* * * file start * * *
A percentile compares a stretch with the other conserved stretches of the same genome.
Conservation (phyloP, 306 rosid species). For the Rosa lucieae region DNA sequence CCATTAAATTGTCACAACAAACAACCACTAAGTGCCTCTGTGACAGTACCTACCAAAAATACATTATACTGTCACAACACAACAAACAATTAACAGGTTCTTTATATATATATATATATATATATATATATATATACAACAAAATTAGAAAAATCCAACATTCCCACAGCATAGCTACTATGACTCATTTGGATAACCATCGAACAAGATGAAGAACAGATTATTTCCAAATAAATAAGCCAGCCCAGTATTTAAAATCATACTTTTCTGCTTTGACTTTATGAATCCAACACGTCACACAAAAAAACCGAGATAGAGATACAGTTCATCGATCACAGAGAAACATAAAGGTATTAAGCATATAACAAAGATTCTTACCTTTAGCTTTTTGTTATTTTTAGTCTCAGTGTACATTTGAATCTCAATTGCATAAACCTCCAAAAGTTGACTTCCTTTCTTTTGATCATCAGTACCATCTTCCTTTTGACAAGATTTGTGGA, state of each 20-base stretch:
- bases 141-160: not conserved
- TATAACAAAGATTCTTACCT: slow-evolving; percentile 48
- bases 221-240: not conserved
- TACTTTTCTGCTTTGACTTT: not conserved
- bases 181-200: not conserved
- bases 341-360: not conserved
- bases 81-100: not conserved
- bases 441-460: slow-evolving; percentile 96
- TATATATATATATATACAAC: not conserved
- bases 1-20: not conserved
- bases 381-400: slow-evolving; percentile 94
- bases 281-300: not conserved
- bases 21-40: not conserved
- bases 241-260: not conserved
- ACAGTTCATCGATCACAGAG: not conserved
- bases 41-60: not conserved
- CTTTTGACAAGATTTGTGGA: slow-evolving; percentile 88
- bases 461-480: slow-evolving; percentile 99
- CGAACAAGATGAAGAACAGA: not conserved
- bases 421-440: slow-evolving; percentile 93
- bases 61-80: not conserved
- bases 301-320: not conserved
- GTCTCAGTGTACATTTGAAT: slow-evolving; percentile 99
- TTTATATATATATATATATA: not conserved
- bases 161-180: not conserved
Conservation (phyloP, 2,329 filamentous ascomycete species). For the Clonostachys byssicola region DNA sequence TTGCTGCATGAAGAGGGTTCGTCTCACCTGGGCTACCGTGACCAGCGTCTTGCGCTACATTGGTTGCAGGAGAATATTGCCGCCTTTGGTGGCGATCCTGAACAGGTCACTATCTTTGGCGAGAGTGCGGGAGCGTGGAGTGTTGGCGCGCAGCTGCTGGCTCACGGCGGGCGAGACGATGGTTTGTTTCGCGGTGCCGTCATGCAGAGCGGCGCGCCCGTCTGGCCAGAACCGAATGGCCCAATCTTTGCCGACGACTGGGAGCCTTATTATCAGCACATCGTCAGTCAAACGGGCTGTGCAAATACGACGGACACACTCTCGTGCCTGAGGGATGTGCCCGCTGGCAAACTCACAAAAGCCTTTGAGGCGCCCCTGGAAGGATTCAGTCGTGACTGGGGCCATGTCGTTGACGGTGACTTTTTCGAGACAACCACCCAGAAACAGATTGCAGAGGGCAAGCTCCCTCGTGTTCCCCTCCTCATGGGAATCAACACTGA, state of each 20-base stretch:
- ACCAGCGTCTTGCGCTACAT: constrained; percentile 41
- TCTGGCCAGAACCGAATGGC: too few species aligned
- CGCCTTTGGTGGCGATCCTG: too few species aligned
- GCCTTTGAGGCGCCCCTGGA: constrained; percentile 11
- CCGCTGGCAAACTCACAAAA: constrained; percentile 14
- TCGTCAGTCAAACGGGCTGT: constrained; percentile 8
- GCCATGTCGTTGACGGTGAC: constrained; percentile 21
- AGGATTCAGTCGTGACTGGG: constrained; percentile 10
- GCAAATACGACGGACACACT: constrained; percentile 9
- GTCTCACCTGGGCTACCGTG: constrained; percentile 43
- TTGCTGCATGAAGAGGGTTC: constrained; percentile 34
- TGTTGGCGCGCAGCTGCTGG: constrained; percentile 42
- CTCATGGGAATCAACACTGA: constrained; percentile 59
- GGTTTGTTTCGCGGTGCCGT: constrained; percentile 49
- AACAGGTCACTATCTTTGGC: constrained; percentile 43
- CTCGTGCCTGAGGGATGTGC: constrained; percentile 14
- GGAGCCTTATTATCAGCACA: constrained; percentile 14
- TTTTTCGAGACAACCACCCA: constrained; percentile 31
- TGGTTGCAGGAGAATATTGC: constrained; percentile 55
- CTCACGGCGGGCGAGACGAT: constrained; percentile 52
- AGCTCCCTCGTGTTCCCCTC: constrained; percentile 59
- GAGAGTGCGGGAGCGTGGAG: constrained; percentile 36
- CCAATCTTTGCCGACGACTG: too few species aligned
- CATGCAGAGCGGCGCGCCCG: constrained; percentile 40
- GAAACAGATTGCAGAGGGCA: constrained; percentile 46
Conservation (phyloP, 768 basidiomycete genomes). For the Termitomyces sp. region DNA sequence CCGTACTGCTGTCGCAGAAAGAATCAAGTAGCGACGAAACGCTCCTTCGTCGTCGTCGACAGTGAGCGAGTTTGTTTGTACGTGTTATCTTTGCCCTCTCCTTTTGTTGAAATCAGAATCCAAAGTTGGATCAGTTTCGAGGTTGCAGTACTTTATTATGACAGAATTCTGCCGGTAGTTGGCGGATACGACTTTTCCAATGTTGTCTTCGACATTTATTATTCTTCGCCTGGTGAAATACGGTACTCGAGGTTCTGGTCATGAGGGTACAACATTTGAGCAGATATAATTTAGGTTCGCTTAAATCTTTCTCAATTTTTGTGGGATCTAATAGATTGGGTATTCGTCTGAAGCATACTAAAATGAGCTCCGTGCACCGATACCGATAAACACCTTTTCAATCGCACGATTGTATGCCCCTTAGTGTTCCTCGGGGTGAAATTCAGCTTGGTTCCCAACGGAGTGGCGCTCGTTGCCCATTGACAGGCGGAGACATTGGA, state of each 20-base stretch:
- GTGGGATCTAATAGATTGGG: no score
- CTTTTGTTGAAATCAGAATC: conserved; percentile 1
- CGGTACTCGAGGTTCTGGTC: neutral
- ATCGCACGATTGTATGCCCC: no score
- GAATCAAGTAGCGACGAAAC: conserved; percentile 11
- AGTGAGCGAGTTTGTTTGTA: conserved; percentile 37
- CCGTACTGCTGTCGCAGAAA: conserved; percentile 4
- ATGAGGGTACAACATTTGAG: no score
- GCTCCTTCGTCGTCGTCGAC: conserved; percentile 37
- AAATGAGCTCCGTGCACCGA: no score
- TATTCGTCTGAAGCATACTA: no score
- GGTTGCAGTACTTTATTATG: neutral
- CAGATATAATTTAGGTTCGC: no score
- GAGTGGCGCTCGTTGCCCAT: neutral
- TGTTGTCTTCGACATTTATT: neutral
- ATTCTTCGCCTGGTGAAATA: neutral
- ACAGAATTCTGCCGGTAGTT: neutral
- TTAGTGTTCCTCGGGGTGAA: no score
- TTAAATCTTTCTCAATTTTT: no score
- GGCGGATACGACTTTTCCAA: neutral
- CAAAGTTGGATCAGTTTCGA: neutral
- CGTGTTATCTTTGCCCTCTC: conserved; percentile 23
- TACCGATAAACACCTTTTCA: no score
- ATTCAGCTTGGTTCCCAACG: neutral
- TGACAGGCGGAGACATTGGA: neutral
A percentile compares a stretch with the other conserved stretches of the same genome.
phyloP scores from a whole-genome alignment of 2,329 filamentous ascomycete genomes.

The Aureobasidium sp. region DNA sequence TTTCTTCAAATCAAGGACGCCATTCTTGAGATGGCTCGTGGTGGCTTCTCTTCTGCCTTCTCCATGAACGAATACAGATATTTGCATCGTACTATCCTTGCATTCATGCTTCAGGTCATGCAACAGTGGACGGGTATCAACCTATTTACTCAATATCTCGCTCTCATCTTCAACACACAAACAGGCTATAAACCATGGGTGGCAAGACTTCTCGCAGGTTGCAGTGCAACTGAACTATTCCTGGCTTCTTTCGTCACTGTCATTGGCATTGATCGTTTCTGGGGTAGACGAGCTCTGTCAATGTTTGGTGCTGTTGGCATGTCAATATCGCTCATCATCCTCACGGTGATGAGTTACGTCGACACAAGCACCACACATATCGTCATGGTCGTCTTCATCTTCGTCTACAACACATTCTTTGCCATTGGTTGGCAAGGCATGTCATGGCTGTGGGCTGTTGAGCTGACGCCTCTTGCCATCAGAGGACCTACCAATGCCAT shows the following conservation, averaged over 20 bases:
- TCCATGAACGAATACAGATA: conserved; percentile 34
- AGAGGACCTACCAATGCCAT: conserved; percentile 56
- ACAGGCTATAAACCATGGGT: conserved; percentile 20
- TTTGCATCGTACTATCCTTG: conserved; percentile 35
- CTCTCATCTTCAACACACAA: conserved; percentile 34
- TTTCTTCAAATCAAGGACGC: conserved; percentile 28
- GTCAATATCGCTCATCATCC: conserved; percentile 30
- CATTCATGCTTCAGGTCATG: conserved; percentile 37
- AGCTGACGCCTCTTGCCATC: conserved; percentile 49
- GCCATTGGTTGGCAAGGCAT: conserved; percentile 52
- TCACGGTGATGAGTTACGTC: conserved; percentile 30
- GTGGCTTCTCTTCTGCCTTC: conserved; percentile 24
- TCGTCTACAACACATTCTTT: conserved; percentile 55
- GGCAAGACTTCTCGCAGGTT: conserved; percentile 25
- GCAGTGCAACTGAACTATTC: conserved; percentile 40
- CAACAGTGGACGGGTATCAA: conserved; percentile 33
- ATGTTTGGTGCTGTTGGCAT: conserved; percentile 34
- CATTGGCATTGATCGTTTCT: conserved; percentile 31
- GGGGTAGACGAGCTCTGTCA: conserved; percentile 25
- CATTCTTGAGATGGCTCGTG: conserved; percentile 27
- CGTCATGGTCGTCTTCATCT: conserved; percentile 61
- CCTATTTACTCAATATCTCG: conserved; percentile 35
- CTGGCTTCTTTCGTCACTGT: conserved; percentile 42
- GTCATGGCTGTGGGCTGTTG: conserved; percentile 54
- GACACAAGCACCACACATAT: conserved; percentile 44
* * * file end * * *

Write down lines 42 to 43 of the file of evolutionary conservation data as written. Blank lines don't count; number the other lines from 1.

- GGTTTGTTTCGCGGTGCCGT: constrained; percentile 49
- AACAGGTCACTATCTTTGGC: constrained; percentile 43